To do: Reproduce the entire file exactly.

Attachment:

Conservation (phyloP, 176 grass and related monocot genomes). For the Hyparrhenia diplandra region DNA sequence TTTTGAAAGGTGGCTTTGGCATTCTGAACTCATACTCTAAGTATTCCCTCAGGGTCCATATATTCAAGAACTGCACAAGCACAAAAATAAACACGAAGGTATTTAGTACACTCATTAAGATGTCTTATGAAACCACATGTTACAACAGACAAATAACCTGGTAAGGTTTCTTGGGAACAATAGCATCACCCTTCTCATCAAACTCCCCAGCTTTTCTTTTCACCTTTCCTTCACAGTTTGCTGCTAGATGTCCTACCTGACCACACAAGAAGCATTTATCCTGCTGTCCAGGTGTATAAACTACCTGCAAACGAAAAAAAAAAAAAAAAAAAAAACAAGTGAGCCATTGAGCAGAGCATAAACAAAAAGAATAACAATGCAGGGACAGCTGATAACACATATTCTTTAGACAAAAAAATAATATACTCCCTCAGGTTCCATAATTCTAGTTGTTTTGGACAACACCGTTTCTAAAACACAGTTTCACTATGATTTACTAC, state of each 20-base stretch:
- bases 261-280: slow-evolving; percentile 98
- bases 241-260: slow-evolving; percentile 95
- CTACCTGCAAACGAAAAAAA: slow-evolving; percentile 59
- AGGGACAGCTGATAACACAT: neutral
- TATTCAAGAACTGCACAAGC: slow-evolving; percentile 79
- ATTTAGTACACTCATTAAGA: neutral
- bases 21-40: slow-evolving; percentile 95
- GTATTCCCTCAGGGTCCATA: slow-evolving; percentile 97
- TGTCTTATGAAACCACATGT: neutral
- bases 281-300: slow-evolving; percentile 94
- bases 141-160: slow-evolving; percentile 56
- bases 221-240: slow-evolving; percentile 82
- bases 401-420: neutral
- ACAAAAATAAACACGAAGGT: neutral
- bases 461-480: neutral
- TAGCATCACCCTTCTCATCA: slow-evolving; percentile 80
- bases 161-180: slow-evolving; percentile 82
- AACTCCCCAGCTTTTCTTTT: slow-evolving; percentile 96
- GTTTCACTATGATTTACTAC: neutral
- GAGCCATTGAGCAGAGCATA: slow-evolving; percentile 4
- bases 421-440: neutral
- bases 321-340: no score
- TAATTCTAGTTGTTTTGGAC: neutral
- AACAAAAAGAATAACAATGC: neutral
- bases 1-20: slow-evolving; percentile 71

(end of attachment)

Conservation (phyloP, 176 grass and related monocot genomes). For the Hyparrhenia diplandra region DNA sequence TTTTGAAAGGTGGCTTTGGCATTCTGAACTCATACTCTAAGTATTCCCTCAGGGTCCATATATTCAAGAACTGCACAAGCACAAAAATAAACACGAAGGTATTTAGTACACTCATTAAGATGTCTTATGAAACCACATGTTACAACAGACAAATAACCTGGTAAGGTTTCTTGGGAACAATAGCATCACCCTTCTCATCAAACTCCCCAGCTTTTCTTTTCACCTTTCCTTCACAGTTTGCTGCTAGATGTCCTACCTGACCACACAAGAAGCATTTATCCTGCTGTCCAGGTGTATAAACTACCTGCAAACGAAAAAAAAAAAAAAAAAAAAAACAAGTGAGCCATTGAGCAGAGCATAAACAAAAAGAATAACAATGCAGGGACAGCTGATAACACATATTCTTTAGACAAAAAAATAATATACTCCCTCAGGTTCCATAATTCTAGTTGTTTTGGACAACACCGTTTCTAAAACACAGTTTCACTATGATTTACTAC, state of each 20-base stretch:
- bases 261-280: slow-evolving; percentile 98
- bases 241-260: slow-evolving; percentile 95
- CTACCTGCAAACGAAAAAAA: slow-evolving; percentile 59
- AGGGACAGCTGATAACACAT: neutral
- TATTCAAGAACTGCACAAGC: slow-evolving; percentile 79
- ATTTAGTACACTCATTAAGA: neutral
- bases 21-40: slow-evolving; percentile 95
- GTATTCCCTCAGGGTCCATA: slow-evolving; percentile 97
- TGTCTTATGAAACCACATGT: neutral
- bases 281-300: slow-evolving; percentile 94
- bases 141-160: slow-evolving; percentile 56
- bases 221-240: slow-evolving; percentile 82
- bases 401-420: neutral
- ACAAAAATAAACACGAAGGT: neutral
- bases 461-480: neutral
- TAGCATCACCCTTCTCATCA: slow-evolving; percentile 80
- bases 161-180: slow-evolving; percentile 82
- AACTCCCCAGCTTTTCTTTT: slow-evolving; percentile 96
- GTTTCACTATGATTTACTAC: neutral
- GAGCCATTGAGCAGAGCATA: slow-evolving; percentile 4
- bases 421-440: neutral
- bases 321-340: no score
- TAATTCTAGTTGTTTTGGAC: neutral
- AACAAAAAGAATAACAATGC: neutral
- bases 1-20: slow-evolving; percentile 71